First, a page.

News Release
For Immediate Release:
October 30, 2009
Contact: Special Agent Tony Pettigrew
Number: 617-557-2138

Chelsea Man Pleads Guilty to Heroin, Oxycodone Offenses

OCT 30 -- BOSTON, MA - A Chelsea man was convicted today in federal court of two drug trafficking offenses, including a heroin conspiracy and distribution of Oxycodone.

Steven W. Derr, Special Agent in Charge of the Drug Enforcement Administration - Boston Field Division Acting United States Attorney Michael K. Loucks, and Kevin F. Coppinger, Acting Chief of the Lynn Police Department, announced today that MOISES ABAD, age 35, of Chelsea, MA, pled guilty before U.S. District Judge Nathaniel M. Gorton to conspiracy to distribute at least 100 grams of heroin and distribution of Oxycodone.

At today’s plea hearing, the prosecutor told the Court that had the case proceeded to trial, the Government’s evidence would have proved that ABAD was leader of a drug trafficking ring that intended to distribute nearly 300 grams of heroin seized by Federal agents from ABAD’s coconspirator’s residence on March 4, 2009. The heroin was packaged in 28 “pellets,” including 10 wrapped in blue plastic, 10 wrapped in gray duct tape, and 8 wrapped in clear transparent plastic wrap. The day law enforcement agents confiscated the heroin, ABAD was intercepted on a court-authorized wiretap discussing “blue ones,” “gray ones,” and “transparent ones” in coded language. In addition, the evidence would have proved that ABAD sold heroin on at least four occasions to a confidential government informant and personally delivered the heroin on three of those occasions. Finally, the evidence would have proved that ABAD sold 280 80-milligram OxyContin pills on February 21, 2009. ABAD was intercepted over the wiretap negotiating the sale, and surveillance agents observed him meet with the buyer later that day in the parking lot of a restaurant in East Boston.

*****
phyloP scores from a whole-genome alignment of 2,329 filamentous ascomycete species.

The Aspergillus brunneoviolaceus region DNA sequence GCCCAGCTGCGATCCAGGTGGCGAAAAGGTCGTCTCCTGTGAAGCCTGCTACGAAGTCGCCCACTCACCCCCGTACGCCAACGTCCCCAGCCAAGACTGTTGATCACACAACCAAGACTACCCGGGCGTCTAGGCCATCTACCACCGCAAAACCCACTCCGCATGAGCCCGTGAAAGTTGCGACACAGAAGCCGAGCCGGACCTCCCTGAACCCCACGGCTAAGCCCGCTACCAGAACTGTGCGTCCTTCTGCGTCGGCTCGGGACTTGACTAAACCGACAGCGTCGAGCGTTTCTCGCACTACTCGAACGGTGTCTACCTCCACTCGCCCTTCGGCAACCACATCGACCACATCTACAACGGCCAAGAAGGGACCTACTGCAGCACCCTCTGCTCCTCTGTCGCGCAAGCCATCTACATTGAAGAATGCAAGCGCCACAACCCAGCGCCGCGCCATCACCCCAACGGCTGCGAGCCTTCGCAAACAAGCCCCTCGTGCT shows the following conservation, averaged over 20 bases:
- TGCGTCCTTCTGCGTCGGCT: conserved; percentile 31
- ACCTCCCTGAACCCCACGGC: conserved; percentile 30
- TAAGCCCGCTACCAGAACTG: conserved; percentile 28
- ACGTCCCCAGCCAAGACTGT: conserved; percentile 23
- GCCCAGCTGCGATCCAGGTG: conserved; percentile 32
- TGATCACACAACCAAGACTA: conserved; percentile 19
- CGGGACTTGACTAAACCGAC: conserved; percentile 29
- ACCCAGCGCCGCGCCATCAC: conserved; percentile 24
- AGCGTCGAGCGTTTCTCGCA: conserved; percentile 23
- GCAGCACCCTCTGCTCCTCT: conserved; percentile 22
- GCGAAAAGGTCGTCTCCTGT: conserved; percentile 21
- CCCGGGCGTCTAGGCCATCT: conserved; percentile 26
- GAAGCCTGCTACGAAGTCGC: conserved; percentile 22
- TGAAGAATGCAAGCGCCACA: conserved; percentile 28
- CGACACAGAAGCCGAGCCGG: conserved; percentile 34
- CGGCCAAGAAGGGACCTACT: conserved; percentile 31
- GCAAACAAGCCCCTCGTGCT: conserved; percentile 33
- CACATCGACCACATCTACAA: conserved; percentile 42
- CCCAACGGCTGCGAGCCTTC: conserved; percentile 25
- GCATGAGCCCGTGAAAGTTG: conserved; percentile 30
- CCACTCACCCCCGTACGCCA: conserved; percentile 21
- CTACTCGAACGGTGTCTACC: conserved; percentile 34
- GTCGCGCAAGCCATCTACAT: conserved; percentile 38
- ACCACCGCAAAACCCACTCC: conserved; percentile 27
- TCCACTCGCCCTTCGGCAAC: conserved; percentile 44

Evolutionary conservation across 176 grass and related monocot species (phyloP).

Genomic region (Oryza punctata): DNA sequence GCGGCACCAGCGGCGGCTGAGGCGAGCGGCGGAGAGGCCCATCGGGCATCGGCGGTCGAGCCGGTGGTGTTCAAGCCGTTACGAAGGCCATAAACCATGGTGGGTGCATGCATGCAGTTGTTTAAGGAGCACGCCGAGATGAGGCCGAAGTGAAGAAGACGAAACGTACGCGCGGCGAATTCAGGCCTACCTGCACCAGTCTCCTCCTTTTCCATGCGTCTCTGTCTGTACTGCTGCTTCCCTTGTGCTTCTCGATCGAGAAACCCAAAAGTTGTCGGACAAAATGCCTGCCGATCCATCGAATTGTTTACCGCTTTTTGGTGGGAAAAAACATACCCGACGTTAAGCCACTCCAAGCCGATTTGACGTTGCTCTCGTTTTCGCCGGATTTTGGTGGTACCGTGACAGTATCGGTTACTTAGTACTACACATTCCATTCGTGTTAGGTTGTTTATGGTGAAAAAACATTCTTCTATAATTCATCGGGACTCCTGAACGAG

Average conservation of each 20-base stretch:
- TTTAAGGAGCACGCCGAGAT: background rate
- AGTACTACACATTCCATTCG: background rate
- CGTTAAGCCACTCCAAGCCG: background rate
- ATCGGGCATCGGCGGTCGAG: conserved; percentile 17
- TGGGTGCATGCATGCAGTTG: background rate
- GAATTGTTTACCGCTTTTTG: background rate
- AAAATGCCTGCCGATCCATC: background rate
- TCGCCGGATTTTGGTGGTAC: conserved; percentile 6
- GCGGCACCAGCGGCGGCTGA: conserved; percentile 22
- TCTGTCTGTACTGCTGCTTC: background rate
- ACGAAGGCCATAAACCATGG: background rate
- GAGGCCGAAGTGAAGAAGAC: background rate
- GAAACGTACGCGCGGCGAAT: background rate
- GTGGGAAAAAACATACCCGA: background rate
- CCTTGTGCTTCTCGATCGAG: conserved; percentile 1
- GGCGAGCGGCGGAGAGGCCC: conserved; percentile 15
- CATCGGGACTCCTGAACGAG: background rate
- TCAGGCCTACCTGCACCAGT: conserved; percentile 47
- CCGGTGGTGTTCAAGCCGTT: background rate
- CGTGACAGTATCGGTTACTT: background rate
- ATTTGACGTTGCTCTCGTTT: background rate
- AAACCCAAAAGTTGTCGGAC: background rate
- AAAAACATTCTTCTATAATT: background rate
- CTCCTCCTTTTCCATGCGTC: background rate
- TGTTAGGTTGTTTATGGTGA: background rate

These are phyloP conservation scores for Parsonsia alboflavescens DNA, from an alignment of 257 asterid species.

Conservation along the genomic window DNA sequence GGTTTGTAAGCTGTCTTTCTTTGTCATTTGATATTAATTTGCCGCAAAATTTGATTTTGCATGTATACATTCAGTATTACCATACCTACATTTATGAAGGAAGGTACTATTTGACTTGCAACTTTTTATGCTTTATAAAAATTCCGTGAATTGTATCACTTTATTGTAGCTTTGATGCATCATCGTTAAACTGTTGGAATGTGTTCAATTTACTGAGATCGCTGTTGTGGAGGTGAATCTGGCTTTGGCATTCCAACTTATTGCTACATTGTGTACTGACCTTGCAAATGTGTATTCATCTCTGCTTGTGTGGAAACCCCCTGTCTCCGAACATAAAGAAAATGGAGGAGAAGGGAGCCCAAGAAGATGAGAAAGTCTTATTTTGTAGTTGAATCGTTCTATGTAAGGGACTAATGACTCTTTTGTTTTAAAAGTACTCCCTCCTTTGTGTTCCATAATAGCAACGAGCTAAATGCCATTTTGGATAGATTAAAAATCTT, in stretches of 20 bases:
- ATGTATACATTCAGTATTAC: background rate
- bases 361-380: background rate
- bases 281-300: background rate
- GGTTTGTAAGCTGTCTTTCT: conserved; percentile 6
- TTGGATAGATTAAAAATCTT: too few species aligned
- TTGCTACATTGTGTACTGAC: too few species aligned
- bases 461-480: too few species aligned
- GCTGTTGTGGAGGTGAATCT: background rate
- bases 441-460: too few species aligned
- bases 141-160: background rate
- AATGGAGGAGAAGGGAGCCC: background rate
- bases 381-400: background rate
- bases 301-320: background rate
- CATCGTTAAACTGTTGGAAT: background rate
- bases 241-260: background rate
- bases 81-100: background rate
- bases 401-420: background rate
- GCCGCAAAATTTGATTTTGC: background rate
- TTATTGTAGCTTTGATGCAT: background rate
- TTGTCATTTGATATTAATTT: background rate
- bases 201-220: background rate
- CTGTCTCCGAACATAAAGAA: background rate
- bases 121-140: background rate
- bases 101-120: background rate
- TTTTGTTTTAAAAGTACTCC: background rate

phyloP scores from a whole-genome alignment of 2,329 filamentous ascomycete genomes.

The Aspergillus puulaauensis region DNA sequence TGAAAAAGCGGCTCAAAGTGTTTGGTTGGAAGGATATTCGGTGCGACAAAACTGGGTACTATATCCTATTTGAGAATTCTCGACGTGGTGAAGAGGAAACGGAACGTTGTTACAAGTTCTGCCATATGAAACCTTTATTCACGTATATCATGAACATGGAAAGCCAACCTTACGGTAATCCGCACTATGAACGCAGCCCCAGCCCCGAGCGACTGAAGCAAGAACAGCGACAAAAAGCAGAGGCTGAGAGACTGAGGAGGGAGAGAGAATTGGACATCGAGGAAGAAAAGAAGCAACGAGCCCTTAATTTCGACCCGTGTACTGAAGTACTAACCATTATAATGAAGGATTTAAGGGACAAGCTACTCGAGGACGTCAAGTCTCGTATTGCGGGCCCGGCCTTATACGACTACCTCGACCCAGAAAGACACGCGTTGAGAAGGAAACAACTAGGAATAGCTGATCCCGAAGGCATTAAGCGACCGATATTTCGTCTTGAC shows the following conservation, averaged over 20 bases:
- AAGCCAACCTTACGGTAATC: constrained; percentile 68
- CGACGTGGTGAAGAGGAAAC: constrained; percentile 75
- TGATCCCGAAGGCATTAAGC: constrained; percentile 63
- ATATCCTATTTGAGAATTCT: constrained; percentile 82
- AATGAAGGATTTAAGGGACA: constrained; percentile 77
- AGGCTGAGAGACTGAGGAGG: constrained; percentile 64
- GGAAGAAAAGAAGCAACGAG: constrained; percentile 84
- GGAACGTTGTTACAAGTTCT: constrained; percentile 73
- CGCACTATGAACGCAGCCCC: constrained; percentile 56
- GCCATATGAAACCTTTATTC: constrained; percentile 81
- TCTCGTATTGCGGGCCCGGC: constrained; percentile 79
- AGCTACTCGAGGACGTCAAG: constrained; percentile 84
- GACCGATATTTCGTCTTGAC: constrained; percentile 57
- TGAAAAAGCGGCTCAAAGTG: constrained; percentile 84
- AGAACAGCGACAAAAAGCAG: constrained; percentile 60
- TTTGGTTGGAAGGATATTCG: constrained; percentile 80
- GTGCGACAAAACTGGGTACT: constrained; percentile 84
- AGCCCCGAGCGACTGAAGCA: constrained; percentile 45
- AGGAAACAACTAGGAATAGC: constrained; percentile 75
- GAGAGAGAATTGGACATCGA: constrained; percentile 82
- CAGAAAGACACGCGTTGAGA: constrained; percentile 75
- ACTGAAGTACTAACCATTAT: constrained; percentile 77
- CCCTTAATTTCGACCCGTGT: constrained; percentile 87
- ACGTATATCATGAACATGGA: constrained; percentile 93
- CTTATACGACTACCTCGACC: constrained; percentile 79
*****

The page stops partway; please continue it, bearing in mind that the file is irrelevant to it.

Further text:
Judge Gorton scheduled sentencing for February 3, 2010. ABAD faces up to 40 years imprisonment, to be followed by at least 4 years of supervised release and a fine of up to $2 million.

The case was investigated by the Drug Enforcement Administration and the Lynn Police Department.